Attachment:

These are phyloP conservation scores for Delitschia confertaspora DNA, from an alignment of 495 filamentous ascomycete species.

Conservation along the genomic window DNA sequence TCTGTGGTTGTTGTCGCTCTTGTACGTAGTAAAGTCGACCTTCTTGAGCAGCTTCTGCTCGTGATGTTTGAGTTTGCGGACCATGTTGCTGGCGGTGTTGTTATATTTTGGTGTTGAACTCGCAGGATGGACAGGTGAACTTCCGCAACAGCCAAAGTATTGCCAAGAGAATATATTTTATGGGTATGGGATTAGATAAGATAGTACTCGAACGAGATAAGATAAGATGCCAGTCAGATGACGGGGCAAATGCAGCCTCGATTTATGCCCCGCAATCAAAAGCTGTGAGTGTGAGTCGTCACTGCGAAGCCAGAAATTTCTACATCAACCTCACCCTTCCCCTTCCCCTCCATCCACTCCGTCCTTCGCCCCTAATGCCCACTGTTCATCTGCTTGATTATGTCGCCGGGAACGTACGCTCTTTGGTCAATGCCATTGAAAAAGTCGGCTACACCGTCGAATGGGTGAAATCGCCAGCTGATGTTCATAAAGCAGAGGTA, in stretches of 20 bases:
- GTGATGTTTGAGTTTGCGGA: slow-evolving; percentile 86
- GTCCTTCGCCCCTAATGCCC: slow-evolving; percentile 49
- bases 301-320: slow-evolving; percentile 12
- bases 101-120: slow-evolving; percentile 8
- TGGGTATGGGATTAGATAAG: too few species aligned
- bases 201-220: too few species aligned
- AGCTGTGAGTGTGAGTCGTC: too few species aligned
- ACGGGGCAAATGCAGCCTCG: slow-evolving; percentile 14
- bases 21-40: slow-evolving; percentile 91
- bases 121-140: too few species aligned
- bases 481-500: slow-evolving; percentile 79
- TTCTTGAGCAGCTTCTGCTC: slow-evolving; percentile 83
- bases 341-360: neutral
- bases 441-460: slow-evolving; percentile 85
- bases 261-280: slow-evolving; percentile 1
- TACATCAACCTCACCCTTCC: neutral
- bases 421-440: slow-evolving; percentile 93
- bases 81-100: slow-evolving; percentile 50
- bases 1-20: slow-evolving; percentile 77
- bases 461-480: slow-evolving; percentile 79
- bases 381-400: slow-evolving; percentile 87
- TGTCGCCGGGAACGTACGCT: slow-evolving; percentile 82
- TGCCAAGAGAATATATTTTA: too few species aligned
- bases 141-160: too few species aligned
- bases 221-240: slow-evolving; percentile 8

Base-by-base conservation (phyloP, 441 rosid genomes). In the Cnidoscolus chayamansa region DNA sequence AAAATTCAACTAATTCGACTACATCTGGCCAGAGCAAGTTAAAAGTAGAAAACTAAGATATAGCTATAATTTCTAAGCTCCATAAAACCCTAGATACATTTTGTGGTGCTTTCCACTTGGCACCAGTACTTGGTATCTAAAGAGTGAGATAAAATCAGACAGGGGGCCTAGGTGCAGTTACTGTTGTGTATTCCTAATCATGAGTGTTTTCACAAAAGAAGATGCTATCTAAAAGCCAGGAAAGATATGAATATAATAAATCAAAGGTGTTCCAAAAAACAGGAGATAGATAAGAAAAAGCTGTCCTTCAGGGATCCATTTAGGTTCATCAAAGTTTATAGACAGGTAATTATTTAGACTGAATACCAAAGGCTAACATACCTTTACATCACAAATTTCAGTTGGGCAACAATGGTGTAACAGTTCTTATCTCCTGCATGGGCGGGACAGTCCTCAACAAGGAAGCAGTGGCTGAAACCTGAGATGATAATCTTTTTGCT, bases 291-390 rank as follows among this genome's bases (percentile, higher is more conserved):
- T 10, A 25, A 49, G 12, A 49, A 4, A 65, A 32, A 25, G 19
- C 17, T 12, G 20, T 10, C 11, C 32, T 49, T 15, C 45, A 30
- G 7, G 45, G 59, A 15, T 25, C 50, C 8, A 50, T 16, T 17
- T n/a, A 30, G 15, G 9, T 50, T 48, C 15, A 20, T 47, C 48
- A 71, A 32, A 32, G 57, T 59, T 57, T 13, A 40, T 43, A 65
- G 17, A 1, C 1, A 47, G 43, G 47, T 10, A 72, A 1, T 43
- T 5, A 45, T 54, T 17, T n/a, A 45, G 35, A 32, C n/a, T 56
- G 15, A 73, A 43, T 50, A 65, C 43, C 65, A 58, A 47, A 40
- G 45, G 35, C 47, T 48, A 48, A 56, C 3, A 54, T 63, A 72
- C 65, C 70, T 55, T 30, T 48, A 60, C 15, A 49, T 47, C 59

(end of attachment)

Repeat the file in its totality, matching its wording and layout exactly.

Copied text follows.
These are phyloP conservation scores for Delitschia confertaspora DNA, from an alignment of 495 filamentous ascomycete species.

Conservation along the genomic window DNA sequence TCTGTGGTTGTTGTCGCTCTTGTACGTAGTAAAGTCGACCTTCTTGAGCAGCTTCTGCTCGTGATGTTTGAGTTTGCGGACCATGTTGCTGGCGGTGTTGTTATATTTTGGTGTTGAACTCGCAGGATGGACAGGTGAACTTCCGCAACAGCCAAAGTATTGCCAAGAGAATATATTTTATGGGTATGGGATTAGATAAGATAGTACTCGAACGAGATAAGATAAGATGCCAGTCAGATGACGGGGCAAATGCAGCCTCGATTTATGCCCCGCAATCAAAAGCTGTGAGTGTGAGTCGTCACTGCGAAGCCAGAAATTTCTACATCAACCTCACCCTTCCCCTTCCCCTCCATCCACTCCGTCCTTCGCCCCTAATGCCCACTGTTCATCTGCTTGATTATGTCGCCGGGAACGTACGCTCTTTGGTCAATGCCATTGAAAAAGTCGGCTACACCGTCGAATGGGTGAAATCGCCAGCTGATGTTCATAAAGCAGAGGTA, in stretches of 20 bases:
- GTGATGTTTGAGTTTGCGGA: slow-evolving; percentile 86
- GTCCTTCGCCCCTAATGCCC: slow-evolving; percentile 49
- bases 301-320: slow-evolving; percentile 12
- bases 101-120: slow-evolving; percentile 8
- TGGGTATGGGATTAGATAAG: too few species aligned
- bases 201-220: too few species aligned
- AGCTGTGAGTGTGAGTCGTC: too few species aligned
- ACGGGGCAAATGCAGCCTCG: slow-evolving; percentile 14
- bases 21-40: slow-evolving; percentile 91
- bases 121-140: too few species aligned
- bases 481-500: slow-evolving; percentile 79
- TTCTTGAGCAGCTTCTGCTC: slow-evolving; percentile 83
- bases 341-360: neutral
- bases 441-460: slow-evolving; percentile 85
- bases 261-280: slow-evolving; percentile 1
- TACATCAACCTCACCCTTCC: neutral
- bases 421-440: slow-evolving; percentile 93
- bases 81-100: slow-evolving; percentile 50
- bases 1-20: slow-evolving; percentile 77
- bases 461-480: slow-evolving; percentile 79
- bases 381-400: slow-evolving; percentile 87
- TGTCGCCGGGAACGTACGCT: slow-evolving; percentile 82
- TGCCAAGAGAATATATTTTA: too few species aligned
- bases 141-160: too few species aligned
- bases 221-240: slow-evolving; percentile 8

Base-by-base conservation (phyloP, 441 rosid genomes). In the Cnidoscolus chayamansa region DNA sequence AAAATTCAACTAATTCGACTACATCTGGCCAGAGCAAGTTAAAAGTAGAAAACTAAGATATAGCTATAATTTCTAAGCTCCATAAAACCCTAGATACATTTTGTGGTGCTTTCCACTTGGCACCAGTACTTGGTATCTAAAGAGTGAGATAAAATCAGACAGGGGGCCTAGGTGCAGTTACTGTTGTGTATTCCTAATCATGAGTGTTTTCACAAAAGAAGATGCTATCTAAAAGCCAGGAAAGATATGAATATAATAAATCAAAGGTGTTCCAAAAAACAGGAGATAGATAAGAAAAAGCTGTCCTTCAGGGATCCATTTAGGTTCATCAAAGTTTATAGACAGGTAATTATTTAGACTGAATACCAAAGGCTAACATACCTTTACATCACAAATTTCAGTTGGGCAACAATGGTGTAACAGTTCTTATCTCCTGCATGGGCGGGACAGTCCTCAACAAGGAAGCAGTGGCTGAAACCTGAGATGATAATCTTTTTGCT, bases 291-390 rank as follows among this genome's bases (percentile, higher is more conserved):
- T 10, A 25, A 49, G 12, A 49, A 4, A 65, A 32, A 25, G 19
- C 17, T 12, G 20, T 10, C 11, C 32, T 49, T 15, C 45, A 30
- G 7, G 45, G 59, A 15, T 25, C 50, C 8, A 50, T 16, T 17
- T n/a, A 30, G 15, G 9, T 50, T 48, C 15, A 20, T 47, C 48
- A 71, A 32, A 32, G 57, T 59, T 57, T 13, A 40, T 43, A 65
- G 17, A 1, C 1, A 47, G 43, G 47, T 10, A 72, A 1, T 43
- T 5, A 45, T 54, T 17, T n/a, A 45, G 35, A 32, C n/a, T 56
- G 15, A 73, A 43, T 50, A 65, C 43, C 65, A 58, A 47, A 40
- G 45, G 35, C 47, T 48, A 48, A 56, C 3, A 54, T 63, A 72
- C 65, C 70, T 55, T 30, T 48, A 60, C 15, A 49, T 47, C 59